It's true. I'm a little over the initial infatuation phase and I know eventually I'll take him for granted, but right now it's the real thing. I am cranking out my own bevel cut stretchers like a pro. The three components of being an artist I gripe about the most are the prep phase of obtaining stretchers and panels, and the shipping and packing finished artwork, and the office work part. Like most artists, I just want to make the work. I don't have an assistant. I have thought about hiring one when I get really busy, and have had a couple of offers in the past, but have justified that it's not THAT much additional time to do these things. It is of course, but I digress. Plus, my studio's never been that conducive to having a second person work with me. I move around a lot. I stumble over the dog sometimes. But my point being is that suddenly building stretchers is fun- enough. Not like OMG exhilarating super fun, but the dread is gone. Office work will never be fun. Theoretically, shipping and packing could be more fun now that I can build my own crates. Again, not like OMG exhilarating super fun, but the dread is gone kind of fun.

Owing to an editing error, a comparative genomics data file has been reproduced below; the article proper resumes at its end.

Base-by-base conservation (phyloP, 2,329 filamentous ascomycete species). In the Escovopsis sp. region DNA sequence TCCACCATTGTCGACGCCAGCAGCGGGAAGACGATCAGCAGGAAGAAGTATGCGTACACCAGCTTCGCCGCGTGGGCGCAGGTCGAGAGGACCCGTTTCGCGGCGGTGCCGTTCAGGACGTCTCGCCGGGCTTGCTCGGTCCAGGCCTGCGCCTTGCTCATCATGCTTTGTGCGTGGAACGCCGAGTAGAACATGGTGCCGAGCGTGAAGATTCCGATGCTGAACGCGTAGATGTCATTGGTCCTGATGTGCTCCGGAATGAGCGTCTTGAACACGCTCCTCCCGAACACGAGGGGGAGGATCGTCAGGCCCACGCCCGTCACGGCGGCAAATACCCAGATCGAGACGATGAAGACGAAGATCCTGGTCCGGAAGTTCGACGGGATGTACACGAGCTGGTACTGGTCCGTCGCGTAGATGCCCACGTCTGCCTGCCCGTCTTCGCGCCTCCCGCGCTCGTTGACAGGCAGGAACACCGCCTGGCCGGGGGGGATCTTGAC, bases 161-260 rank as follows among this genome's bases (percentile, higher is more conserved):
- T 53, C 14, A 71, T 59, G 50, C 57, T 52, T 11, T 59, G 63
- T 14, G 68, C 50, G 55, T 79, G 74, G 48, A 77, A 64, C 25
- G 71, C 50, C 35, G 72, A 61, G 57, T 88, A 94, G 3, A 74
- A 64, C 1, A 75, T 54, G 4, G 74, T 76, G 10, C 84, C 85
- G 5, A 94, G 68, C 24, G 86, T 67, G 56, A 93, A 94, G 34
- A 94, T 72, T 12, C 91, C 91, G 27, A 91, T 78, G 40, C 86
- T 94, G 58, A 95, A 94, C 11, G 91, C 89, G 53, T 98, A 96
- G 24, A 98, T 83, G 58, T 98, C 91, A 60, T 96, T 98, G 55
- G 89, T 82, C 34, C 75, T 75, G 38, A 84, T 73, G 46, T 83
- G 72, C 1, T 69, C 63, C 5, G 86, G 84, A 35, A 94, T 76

I'm about a month and a half out from my residency show. Normally I do not like to work up until the last minute before a show. I like breathing room to think about the work and study it while taking a step back. I don't want to understand the work while I'm making it. This show's a bit odd because it's in the residency gallery space, so although it's a solo show, it's more like a... actually I don't know what it's more like. I've never been in a show where the space is so linear, and it's been a while a few years since I haven't been thinking in terms of a solo show a year ahead of time. During the residency, I've been thinking in terms of showing up to the studio and painting, which is what I'm still doing and I suppose this is how I work. It's not random by any means, but the work has evolved organically in a non-linear way. During their making I wasn't bothering to force them into some overarching theme, though of course an overarching theme is evident. They fall into categories, so there is underlying logic at work. I was asked if I needed more time. I think they're worried that since my work is small I need to make more in order to fill the space, but that's not my MO. If it were, I'd probably need another year or two to let the work multiply and group itself accordingly. In normal world, I should have enough work for two solo shows. In train car world, it might look like crazytown. So be it. When I look at all the work from the past year, it looks like a good start to a retrospective. I was thinking of titling the show "Introspective" using a mod 70's font as a play on the concept of retrospective, but it reminded me of one of those jokes that no one gets. I'm either ahead or really behind the curve right now. Or off the curve completely. That's possible, too.